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Capturing the Tween/Teen Market
By: Melinda Taschetta-Millane
Posted: August 1, 2011, from the August 2011 issue of Skin Inc. magazine.
page 4 of 6
Marketing is a key component to offering services to this niche demographic. If tweens, teens and their parents aren’t aware that your skin care facility offers services that can provide positive results to younger complexions, then your efforts to work with this clientele are in vain. Remember, marketing matters.
Paradise Mist Spa hosts Teen Nights twice a month, which allow teens to come in with their school ID and receive facials at a discounted price, explains Mallari. “We’ve also previously held teen-specific lecture days for tweens and teens to learn about taking care of their skin and nails. This gives them an opportunity to ask questions and learn how to properly care for themselves during a time in their lives when there are a lot of changes happening. Word-of-mouth is truly the best form of advertising to this market. Once a girl enjoys her experience, she’s bound to tell her friends. Our parties and events are best for this. That’s when we get new people in—they come to one event, then they come back and bring a couple of their friends. We really try to educate the teens in our local market, let them know that we are here and that they can come and utilize us.
“We are happy where we are at right now, but we’d like to do more with parties,” continues Mallari. “Because of the peaks, we tend to ride with these highs and lows. Plus we are so new; we’re really relying on marketing.” Both Paradise Mist Spa and The Enchanted Lagoon also work to reach out and look toward the local market for additional growth, which is done through Facebook, as well as Web and newspaper advertising. They also market in the resort’s guest rooms, in the elevators and with a spa services voice mail message that is left in each room the day of a guest’s arrival.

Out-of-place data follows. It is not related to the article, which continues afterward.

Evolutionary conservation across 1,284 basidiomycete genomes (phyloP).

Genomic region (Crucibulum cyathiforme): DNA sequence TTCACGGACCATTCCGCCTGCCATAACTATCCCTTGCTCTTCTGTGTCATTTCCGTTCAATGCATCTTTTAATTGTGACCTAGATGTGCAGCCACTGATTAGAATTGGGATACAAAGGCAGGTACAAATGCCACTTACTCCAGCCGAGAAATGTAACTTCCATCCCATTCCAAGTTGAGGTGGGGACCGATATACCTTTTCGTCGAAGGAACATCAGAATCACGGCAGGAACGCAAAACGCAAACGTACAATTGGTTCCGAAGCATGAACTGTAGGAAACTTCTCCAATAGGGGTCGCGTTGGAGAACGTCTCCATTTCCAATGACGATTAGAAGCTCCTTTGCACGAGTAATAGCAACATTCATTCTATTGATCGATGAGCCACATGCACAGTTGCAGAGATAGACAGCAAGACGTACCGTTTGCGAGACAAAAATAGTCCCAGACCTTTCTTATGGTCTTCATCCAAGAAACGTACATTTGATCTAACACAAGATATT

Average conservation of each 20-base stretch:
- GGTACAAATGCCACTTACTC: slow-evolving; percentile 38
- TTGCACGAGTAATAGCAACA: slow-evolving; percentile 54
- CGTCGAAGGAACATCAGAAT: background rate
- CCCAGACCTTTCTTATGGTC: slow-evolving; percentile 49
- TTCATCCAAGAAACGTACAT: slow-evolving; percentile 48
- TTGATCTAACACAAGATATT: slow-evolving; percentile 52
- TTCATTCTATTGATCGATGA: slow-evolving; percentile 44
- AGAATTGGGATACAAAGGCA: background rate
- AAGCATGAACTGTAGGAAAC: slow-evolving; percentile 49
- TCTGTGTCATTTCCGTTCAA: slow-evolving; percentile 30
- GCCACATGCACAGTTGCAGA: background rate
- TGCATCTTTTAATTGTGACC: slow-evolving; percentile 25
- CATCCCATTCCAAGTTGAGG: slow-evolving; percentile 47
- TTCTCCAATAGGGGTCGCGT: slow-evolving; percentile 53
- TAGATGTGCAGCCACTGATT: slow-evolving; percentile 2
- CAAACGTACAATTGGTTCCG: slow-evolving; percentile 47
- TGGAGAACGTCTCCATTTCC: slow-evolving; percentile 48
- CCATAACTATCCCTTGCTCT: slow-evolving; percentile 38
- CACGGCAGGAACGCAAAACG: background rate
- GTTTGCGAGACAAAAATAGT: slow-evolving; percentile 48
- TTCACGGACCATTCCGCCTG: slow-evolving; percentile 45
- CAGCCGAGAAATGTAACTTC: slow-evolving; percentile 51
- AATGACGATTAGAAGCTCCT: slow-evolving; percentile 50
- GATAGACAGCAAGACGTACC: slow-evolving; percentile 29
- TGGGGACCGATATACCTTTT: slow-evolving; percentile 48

Word-of-mouth advertising is a key component to Simply Beautiful’s marketing, as well. Having started as a skin care salon, the facility is proud of its 90% client return rate. “It’s unbelievable,” says Horejs. “We do see new people, but we retain a very high amount; the industry standard is approximately 40–50%. We all talk with our clients in the rooms, and definitely discuss our teen facial, as well as the acne treatments that we offer. I think that doing this, and having a good, affordable skin care line that they can take home, speaks volumes to them. Teens will come in, have a positive experience, and then they will tell their friends. They’re all talking about what they use, and noticing when someone comes to school and looks great.”
Price and education are key drivers for economy-minded Alibrandi, who offers a $55 teen facial. “Everyone is so profit margin-driven, but that’s not what it’s all about,” she emphasizes. “I believe that if you do a good job and create satisfied clients, you will produce, and you will continue to have a good business. Most of my team is doing 30–40% in sales in comparison to the services, and it’s not because I’m sitting here telling them to do it. It comes naturally, because they are helping clients clear up their skin and are driving them in the right direction. You can work with what they have, but you can also add that one thing that you see that will give them a better result.”